For the leaders at Brandwidth, getting results is job one.
The Carmel Web marketing and design company strives to be innovative by fusing traditional marketing strategies with new Web and media technologies. It’s both a business model and the origin of the company’s name—bringing together the old-style “branding” with the capabilities of “bandwidth” in Web marketing to form Brandwidth.
“We’re not one of those ad agencies that say, ‘Oh, by the way, we can do your Web site,’” said George Evans, creative director. “And we’re not one of those interactive agencies that say, ‘Oh, by the way, we can do your branding.’ We’ve really made a concerted effort to take both of those disciplines, with people from both of those disciplines, and worked them together.”
One way in which Brandwidth tries to set itself apart is by quantifying results, said Adam Hayes, principal. Brandwidth tracks how consumers respond to the marketing it does for clients. Brandwidth collects and analyzes raw data from the Web to show clients exactly how marketing contributes to revenue growth, he said.
“You are either creating
value or you are creating waste,” Hayes said. “Our job is to create value for our customers,
and measure it and respond dynamically and make sure they are getting the best value for their money.”
Hayes said their approach is one reason the company is growing during tough economic times.
“They really got to understand the work that we do,” said David Harris, CEO and president of Indianapolis-based The Mind Trust, a Brandwidth client. “In so doing, they became enthusiastic about the work we hired them to do. They really made it their own passion.”
Brandwidth prioritizes creativity, which is apparent as soon as you step into its Carmel office.
On a given day, employees may be brewing beer, playing Ping-Pong on a converted conference table, or admiring some of the medieval-style weapons that hang on the walls.
“You could come by at 3 p.m. on a Friday afternoon and see two people here making beer,” Evans said. “And you could check in with us at 1 a.m. on a Sunday and two of our programmers could be here working on a project.”
Since founding the company in December 2006, Evans, Corey Wenger and Hayes have tried to create an atmosphere in which innovation can flourish.
“It’s a really good environment, which is no more than a reflection of the people who are here,” Hayes said. “Our people are very diverse and very talented and we try our best not to confine them to a particular mind-set.”
“The No. 1 thing we hear from clients is they love the energy of this place,” added Wenger, Internet marketing director.
The energy begins at the start of every day. Packed into the “standing conference room,” Brandwidth employees gather to brief one another on what they will be doing. Each employee is allotted one minute to explain his or her daily goals and any challenges and to ask for help if needed. If someone goes over 60 seconds, the officiating employee will sound a buzzer.
The meeting starts at 9:30 a.m. sharp, with any unexcused tardiness resulting in the late employee’s having to fulfill drink orders for the others. Dressed in a company lab coat, the tardy worker is sent out to find each individual’s drink choice, no matter how obscure. Hayes said it is all a part of keeping the atmosphere up-tempo.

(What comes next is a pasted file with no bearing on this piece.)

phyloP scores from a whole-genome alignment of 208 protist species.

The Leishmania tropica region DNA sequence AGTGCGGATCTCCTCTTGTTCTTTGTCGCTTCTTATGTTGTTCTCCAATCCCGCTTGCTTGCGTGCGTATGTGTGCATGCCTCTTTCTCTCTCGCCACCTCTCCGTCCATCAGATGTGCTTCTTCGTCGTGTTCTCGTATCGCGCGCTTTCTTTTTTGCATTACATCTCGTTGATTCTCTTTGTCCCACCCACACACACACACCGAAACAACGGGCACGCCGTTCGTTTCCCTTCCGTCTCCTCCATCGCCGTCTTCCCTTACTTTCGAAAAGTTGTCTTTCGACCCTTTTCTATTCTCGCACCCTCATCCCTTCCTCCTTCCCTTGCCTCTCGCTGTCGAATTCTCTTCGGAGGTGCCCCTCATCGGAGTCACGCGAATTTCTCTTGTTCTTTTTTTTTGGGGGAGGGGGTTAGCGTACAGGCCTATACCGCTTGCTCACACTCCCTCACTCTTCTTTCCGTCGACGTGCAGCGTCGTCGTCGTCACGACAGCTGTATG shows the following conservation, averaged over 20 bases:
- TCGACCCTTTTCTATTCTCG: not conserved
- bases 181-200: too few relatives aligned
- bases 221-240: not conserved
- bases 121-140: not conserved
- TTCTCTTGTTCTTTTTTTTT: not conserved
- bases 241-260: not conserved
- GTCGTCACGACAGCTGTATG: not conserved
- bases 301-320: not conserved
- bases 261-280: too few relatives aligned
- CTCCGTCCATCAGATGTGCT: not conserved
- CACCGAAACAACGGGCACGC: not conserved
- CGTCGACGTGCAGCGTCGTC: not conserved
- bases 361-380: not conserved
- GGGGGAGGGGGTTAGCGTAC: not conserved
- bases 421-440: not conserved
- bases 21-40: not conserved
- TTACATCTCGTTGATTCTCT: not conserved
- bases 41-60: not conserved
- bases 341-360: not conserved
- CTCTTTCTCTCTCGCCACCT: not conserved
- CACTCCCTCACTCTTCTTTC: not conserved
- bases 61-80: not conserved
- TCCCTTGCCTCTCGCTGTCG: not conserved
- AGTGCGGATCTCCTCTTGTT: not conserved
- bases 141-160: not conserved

Brandwidth’s success has been far-flung. The company brings in 85 percent of its revenue from out-of-state.
“The one challenge that we haven’t overcome is actually getting some work out our own back door,” Hayes said.
Though Brandwidth wants to generate more business inside state borders, the company takes pride in bringing business to Indiana. Evans and his partners look to partner with local companies whenever they need help with a project.
“It’s not recycled money,” said Jacob Leffler, principal of The Basement Design + Motion, an Indianapolis production company that has done motion graphics work for Brandwidth. “It’s revenue coming from outside the state that wouldn’t be there otherwise. … The fact that [Brandwidth] can bring in business is a testament to their capabilities.”
“They’ve got both sides of the equation covered [with traditional and new marketing],” Leffler said. “They have an ability to integrate those two [disciplines] to create successful campaigns and tactics for their clients.”
Rich Airis, president of Indianapolis-based Wow Music/ASA Productions, which has partnered with Brandwidth to do music projects and voice production work, said the company’s marketing expertise makes Brandwidth a great ally.
“They are very knowledgeable and great to work with,” Airis said. “Instead of saying, ‘We’ll know it when we hear it,’ they can show us what they want creatively and we can go from there.”
Brandwidth is choosy about its clients. In the last three years, the company has turned down around $1 million in projects it did not feel comfortable pursuing, Evans said.
“We’ve talked to a client [before], gone through the interrogation process and come out of it with the notion that until X, Y and Z happens, we can’t help you,” Evans said.
Looking forward, Brandwidth is planning a big push for new business, which will include a national public relations effort and new-business campaign. The goal: Grow revenue from $1.9 million last year to $3.5 million in 2010.
“We’ve been really good farmers and not really good hunters,” Hayes said. “Now, we’re going to work to do both.”•